Fights and Fires Break Out as Another Statue Falls in NOLA

Claudine Rigal
Mai 18, 2017

In fact, that writer, Quin Hillyer, who a long history of opinion pieces ranging from National Review to the Washington Esquire feels so upset about Landrieu's decision, that during a Facebook Live event with me earlier today, he said that Landrieu's handling of the Beauregard monument that sat on the edges of City Park, makes the Mayor "lower than cow dung". It is unclear when, or if, the base will be removed.

According to the Orlando Sentinel, supporters waved Confederate battle flags at a recent city council meeting in support of keeping the monument in place.

"There's a reason why in 1960, New Orleans had 680,000 people, and now Houston and Atlanta dwarf us.they are more inclusive and progressive cities", Landrieu said. Usually, in New Orleans, we're really sad when we see a family restaurant of 50 years go. "They have to be put in historical context and we will receive a number of different ideas, and the city will consider that".

New Orleans police said they arrested the man as they were spraying graffiti in red lettering on the base of the monument that read "Gen. Beauregard CSA".

"Our overall mission is historic preservation, historic site management, promoting the culture of Louisiana and its history regardless of how unique and colorful that history might be", he said.

Mayor Mitch Landrieu first proposed removing the monuments in 2015, and the City Council approved the move that year. Lee in one of the city's parks.

There's only one Confederate monument remaining - the Robert E. Lee statue that towers over Lee Circle.

Last minute appeals - the vocal kind - were made Tuesday by members of the Monumental Task Committee, apparently to no avail.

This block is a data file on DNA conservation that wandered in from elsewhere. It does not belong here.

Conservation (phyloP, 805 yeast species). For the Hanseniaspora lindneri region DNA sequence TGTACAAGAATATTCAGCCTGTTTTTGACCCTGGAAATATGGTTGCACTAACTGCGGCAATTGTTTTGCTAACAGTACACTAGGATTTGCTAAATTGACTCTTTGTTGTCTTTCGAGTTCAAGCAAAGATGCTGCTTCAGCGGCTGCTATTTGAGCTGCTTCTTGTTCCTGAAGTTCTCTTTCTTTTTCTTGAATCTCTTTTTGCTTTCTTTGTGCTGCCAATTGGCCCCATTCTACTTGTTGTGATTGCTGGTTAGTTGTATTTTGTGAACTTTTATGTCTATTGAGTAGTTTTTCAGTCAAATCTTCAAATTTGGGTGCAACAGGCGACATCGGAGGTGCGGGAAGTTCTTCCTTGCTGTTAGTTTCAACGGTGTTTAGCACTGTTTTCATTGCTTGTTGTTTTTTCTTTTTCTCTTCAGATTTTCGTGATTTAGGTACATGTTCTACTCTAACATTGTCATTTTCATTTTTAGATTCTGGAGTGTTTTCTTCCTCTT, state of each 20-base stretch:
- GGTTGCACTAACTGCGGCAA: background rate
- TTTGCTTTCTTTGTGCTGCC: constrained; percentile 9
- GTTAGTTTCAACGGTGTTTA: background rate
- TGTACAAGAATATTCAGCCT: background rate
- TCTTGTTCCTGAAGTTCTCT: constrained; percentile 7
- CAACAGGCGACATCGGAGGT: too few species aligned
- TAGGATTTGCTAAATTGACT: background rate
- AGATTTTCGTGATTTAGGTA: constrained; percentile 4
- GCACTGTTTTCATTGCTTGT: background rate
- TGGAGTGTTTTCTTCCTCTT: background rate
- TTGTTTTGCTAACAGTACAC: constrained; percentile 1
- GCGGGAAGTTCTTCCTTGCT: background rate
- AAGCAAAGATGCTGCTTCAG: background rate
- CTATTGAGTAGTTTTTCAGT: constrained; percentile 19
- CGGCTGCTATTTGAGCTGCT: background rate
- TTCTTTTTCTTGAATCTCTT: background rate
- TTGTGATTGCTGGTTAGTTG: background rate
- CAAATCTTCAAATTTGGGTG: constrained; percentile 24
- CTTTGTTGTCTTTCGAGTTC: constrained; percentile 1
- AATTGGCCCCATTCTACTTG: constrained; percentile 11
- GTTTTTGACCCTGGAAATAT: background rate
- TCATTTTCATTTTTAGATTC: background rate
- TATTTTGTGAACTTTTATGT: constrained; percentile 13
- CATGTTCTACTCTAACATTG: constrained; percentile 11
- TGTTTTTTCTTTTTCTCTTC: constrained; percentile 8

City officials have already removed a statue of Jefferson Davis, the Confederacy's only president, and a memorial to a white rebellion against a biracial Reconstruction-era government in the city.

The prominence of the Lee statue may draw larger crowds of protesters, though the city was able to handle the presence of competing groups of demonstrators there earlier this month without any major issues. A Civil District Court judge refused to issue an injunction to stop the impending removal, leading monument advocates to seek a temporary restraining order.

In St. Louis, the mayor is reportedly considering the possibility of removing a 1914 monument commemorating Confederate youth but is being held up by the cost. Three depict individuals deeply influential within the Confederacy, and the fourth honors an insurrection of mostly Confederate veterans who battled against the City's racially integrated police and state militia.

It took nearly 7 hours for workers to strap the statue of confederate general PGT Beauregard and his horse to a crane and lift it onto a flatbed truck.

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